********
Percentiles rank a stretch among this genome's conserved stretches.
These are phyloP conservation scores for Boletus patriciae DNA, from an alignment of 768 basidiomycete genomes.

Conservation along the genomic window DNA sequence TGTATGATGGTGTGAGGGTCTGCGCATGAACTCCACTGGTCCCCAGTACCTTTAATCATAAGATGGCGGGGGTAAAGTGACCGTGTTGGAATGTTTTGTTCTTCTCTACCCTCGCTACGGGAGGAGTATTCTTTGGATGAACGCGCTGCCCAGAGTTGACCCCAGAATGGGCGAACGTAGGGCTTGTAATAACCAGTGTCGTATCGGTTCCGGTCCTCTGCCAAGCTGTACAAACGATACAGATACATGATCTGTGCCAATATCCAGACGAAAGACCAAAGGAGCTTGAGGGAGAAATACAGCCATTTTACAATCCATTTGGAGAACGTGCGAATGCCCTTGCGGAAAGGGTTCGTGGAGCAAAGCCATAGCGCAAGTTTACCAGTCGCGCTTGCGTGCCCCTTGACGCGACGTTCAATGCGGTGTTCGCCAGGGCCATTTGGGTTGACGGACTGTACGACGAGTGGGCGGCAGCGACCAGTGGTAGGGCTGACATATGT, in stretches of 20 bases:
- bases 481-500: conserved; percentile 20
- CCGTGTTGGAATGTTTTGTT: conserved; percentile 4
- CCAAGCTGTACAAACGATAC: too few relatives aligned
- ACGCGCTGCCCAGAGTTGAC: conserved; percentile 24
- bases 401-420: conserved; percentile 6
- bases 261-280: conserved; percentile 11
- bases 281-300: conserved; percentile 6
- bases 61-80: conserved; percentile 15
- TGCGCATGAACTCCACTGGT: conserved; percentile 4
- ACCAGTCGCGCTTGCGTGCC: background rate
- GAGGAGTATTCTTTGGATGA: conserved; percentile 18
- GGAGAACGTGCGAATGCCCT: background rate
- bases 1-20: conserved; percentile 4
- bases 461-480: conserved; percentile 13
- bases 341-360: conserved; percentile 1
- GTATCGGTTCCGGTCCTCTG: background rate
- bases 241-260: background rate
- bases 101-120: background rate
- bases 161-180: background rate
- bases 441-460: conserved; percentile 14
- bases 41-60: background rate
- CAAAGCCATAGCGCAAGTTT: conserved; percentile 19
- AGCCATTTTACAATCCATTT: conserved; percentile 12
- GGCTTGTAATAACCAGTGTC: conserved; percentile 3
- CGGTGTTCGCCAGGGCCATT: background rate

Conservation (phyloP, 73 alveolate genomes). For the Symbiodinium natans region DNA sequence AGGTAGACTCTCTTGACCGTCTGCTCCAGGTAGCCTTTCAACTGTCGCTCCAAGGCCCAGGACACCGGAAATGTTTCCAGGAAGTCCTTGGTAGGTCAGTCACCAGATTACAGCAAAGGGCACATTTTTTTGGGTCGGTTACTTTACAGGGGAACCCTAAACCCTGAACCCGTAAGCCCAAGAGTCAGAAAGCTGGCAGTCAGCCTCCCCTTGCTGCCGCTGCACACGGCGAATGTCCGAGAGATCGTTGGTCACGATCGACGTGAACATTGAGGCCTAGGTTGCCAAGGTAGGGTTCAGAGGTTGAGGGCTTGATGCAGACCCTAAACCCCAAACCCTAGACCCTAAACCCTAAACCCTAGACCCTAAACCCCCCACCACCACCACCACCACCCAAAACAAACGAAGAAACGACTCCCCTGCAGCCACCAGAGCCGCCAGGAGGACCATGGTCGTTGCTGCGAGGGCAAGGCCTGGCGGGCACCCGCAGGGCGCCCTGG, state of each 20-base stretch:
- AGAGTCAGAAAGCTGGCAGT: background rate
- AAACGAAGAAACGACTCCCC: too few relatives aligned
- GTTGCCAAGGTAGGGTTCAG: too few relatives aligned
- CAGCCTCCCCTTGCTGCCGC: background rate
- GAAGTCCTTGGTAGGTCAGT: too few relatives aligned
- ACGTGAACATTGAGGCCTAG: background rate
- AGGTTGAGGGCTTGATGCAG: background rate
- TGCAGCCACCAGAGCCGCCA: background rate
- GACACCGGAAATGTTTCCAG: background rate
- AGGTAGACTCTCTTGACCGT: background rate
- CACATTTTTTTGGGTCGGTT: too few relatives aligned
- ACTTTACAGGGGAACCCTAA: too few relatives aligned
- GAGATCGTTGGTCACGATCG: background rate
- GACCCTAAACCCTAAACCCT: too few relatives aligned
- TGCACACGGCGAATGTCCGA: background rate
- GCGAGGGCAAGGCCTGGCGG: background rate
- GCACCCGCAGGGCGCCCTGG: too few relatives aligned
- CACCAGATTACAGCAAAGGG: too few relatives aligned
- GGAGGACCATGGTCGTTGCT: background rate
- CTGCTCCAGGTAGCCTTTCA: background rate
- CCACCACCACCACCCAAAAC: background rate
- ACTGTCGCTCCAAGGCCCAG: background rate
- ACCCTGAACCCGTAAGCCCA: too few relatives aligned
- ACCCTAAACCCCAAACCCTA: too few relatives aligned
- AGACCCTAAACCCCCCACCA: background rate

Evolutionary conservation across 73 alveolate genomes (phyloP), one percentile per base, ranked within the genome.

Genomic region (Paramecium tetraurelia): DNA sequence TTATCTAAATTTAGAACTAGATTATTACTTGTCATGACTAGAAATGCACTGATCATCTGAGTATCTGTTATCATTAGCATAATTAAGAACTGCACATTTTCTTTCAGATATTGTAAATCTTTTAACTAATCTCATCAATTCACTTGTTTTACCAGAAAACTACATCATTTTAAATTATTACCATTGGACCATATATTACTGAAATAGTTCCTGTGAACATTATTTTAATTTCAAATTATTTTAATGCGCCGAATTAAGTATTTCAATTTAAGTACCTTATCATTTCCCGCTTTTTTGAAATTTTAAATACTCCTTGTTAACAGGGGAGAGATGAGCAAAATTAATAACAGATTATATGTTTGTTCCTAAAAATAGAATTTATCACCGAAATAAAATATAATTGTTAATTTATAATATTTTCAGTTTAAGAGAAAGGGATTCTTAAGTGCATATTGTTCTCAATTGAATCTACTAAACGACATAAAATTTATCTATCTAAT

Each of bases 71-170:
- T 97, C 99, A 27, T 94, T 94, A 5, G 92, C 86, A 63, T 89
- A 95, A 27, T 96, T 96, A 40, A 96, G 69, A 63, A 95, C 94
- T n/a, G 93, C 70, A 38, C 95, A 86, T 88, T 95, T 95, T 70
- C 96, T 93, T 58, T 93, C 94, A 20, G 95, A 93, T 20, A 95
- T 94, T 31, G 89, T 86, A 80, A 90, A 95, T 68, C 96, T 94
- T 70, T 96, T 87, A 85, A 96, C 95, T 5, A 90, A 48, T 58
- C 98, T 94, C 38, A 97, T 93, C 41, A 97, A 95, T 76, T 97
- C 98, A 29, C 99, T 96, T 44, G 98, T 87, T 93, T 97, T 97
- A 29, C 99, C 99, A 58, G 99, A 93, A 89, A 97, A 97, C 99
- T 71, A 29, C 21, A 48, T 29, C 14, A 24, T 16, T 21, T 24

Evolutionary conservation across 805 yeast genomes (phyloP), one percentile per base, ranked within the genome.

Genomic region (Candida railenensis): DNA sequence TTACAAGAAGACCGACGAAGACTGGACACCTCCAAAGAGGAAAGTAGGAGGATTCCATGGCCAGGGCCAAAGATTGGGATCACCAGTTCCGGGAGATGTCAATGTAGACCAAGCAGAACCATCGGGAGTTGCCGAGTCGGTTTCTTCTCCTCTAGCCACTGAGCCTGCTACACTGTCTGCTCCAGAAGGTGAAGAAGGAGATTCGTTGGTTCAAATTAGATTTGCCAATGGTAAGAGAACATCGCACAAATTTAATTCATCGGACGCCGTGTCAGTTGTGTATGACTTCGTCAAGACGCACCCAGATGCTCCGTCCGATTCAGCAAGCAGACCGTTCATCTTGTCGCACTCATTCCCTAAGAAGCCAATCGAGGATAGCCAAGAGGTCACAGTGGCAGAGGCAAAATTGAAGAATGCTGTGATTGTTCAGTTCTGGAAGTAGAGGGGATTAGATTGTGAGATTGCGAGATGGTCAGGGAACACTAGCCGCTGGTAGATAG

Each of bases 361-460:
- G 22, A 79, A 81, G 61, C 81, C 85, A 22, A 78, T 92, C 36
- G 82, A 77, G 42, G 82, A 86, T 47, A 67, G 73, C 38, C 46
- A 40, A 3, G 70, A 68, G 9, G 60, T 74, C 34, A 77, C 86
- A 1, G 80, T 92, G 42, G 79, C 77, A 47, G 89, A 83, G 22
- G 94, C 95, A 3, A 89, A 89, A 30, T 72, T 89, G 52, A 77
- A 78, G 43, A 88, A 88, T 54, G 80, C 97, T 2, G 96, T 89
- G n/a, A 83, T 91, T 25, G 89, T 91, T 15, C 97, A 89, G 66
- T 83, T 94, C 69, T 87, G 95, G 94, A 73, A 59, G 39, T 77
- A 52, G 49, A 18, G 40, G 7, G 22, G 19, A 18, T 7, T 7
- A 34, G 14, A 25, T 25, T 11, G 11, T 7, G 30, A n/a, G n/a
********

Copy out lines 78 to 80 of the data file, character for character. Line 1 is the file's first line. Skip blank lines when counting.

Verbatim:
- T 83, T 94, C 69, T 87, G 95, G 94, A 73, A 59, G 39, T 77
- A 52, G 49, A 18, G 40, G 7, G 22, G 19, A 18, T 7, T 7
- A 34, G 14, A 25, T 25, T 11, G 11, T 7, G 30, A n/a, G n/a